ERP (Entreprise Resource Planning) users are demanding more from their ERP solution providers.
While 63% to 90% of extensions such as supply chain management (SCM), CRM, SRM, and EDM/PDM/PLM are purchased from ERP vendors, relatively low adoption rates not only signal significant growth opportunities for ERP vendors but also opportunities for end users to drive the use of ERP and surrounding applications deeper and broader across the enterprise.
The tradeoff between functionality and ease of integration is no longer as simple as it once was. Over the generations, ERP has continued to expand, blurring the boundaries of core functionality.
The number of modules and the extent of functionality offered in the ERP suite have steadily grown. At the same time, consolidation within the software industry is having a broad effect beyond ERP itself. ERP companies like Infor, Oracle, Sage, and SAP have been gobbling up pure play vendors that offer extensions to core ERP.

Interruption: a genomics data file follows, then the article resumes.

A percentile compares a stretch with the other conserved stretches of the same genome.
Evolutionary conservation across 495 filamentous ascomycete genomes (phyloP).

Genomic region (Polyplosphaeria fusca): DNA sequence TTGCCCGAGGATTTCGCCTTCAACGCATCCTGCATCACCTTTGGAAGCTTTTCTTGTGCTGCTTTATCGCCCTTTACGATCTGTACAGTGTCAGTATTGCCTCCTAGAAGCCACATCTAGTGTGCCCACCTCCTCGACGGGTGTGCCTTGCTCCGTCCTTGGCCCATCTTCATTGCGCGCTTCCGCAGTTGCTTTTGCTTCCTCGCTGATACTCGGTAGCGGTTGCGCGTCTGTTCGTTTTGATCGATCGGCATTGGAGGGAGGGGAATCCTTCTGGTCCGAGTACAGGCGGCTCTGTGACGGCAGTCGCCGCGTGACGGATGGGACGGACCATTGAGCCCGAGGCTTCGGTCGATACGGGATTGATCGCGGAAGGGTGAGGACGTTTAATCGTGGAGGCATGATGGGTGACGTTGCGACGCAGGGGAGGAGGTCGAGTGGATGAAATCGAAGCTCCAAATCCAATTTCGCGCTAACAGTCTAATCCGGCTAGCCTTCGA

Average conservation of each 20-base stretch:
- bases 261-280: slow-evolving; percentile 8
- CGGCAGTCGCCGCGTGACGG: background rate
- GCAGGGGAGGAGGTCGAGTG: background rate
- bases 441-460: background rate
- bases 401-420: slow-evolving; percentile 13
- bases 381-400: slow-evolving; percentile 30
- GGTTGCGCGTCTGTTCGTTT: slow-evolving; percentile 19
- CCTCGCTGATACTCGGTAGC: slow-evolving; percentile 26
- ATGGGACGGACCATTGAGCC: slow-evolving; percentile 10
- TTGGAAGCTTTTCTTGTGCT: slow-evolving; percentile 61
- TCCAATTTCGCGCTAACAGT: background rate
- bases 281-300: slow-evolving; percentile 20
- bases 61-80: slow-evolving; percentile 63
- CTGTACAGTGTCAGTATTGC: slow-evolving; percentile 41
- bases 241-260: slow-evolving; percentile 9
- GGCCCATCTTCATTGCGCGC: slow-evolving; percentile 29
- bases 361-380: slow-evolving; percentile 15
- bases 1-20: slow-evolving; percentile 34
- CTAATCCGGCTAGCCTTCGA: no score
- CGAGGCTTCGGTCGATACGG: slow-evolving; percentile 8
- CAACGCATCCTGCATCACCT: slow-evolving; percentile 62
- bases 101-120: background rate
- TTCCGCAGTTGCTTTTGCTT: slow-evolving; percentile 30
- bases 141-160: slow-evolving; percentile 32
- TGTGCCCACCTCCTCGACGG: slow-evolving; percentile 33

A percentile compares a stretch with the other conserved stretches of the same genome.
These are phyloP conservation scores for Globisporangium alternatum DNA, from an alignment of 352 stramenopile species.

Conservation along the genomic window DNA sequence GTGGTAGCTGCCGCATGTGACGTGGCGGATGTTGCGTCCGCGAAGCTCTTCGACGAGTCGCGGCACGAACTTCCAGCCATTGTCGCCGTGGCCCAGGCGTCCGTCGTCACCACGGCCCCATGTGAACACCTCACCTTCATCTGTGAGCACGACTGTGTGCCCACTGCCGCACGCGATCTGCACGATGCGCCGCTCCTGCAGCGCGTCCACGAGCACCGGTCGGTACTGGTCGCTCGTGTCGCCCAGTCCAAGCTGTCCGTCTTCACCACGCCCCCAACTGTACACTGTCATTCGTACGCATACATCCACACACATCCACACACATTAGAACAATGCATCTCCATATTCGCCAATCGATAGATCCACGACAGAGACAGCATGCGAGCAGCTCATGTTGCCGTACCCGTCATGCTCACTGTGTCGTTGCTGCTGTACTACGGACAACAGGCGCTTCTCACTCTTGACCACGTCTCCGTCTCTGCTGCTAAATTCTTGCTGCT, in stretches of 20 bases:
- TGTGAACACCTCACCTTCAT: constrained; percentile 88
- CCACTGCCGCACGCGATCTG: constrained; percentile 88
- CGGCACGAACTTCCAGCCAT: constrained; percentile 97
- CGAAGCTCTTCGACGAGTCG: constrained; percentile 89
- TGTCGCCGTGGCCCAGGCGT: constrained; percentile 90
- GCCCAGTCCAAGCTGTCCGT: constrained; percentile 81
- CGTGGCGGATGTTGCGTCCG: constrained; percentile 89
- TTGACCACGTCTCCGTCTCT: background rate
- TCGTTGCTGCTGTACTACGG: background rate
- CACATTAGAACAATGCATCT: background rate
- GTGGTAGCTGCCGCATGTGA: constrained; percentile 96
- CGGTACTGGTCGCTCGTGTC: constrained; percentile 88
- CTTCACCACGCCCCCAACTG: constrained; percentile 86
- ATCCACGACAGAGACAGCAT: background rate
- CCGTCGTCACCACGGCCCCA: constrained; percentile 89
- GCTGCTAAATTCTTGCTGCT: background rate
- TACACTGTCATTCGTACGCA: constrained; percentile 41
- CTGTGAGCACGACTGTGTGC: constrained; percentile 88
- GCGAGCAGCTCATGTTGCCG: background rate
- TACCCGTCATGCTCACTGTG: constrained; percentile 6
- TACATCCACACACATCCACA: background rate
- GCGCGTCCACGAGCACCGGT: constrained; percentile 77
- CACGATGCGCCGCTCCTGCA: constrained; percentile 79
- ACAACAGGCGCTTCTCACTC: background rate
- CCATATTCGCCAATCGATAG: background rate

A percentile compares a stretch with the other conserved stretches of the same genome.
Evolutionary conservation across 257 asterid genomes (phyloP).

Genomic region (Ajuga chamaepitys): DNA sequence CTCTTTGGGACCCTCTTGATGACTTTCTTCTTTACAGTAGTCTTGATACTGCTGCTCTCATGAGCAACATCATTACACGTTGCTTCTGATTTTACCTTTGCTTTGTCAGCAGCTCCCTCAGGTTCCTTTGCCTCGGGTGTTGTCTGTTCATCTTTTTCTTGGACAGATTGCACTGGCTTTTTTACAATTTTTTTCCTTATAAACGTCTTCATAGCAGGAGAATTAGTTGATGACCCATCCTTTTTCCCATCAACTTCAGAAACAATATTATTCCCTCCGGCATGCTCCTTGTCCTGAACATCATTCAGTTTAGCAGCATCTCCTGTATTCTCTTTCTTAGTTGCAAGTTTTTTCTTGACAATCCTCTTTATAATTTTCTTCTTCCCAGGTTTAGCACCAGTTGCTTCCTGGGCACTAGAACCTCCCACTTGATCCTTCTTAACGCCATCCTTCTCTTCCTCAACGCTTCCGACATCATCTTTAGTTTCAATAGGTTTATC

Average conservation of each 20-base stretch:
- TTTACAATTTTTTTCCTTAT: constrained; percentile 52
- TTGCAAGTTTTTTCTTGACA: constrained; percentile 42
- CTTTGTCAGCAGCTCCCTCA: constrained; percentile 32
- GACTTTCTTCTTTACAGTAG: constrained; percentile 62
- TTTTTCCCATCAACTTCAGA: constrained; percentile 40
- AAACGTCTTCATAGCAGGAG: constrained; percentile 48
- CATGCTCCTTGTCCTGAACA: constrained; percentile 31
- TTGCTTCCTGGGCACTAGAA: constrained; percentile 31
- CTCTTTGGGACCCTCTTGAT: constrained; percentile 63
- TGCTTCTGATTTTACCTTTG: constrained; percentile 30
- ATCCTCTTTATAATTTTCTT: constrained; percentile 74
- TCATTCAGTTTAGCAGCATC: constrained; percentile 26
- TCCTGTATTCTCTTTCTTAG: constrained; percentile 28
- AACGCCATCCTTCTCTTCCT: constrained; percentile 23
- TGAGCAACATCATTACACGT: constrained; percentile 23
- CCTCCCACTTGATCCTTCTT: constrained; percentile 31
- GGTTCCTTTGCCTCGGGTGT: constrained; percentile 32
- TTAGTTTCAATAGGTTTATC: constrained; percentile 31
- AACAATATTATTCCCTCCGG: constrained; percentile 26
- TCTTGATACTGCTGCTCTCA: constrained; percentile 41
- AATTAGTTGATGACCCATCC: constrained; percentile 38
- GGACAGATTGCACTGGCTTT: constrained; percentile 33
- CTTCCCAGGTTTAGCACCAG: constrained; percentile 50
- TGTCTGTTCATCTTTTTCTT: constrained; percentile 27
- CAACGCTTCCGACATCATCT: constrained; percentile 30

This is profoundly affecting the application vendor landscape and how ERP versus "best of breed" decisions are made.
A new Aberdeen report, "Best Practices in Extending ERP," further explores the dimensions of these decisions.
"The three most important factors to consider in extending ERP are functionality, integration, and the ability to upgrade to new releases," said Cindy Jutras, Vice President, Manufacturing and ERP Research. "While business functionality is of primary importance, also evaluate technology architectures, integration capabilities, delivery models, partner status, support approaches, and ownership and maintenance of customized integration."
More than 1,200 companies participated in the original study, including Kraft Foods, Johnson Controls, Schlumberger, Tyco Electronics, Sonoco Products, Ford, and Lockheed Martin.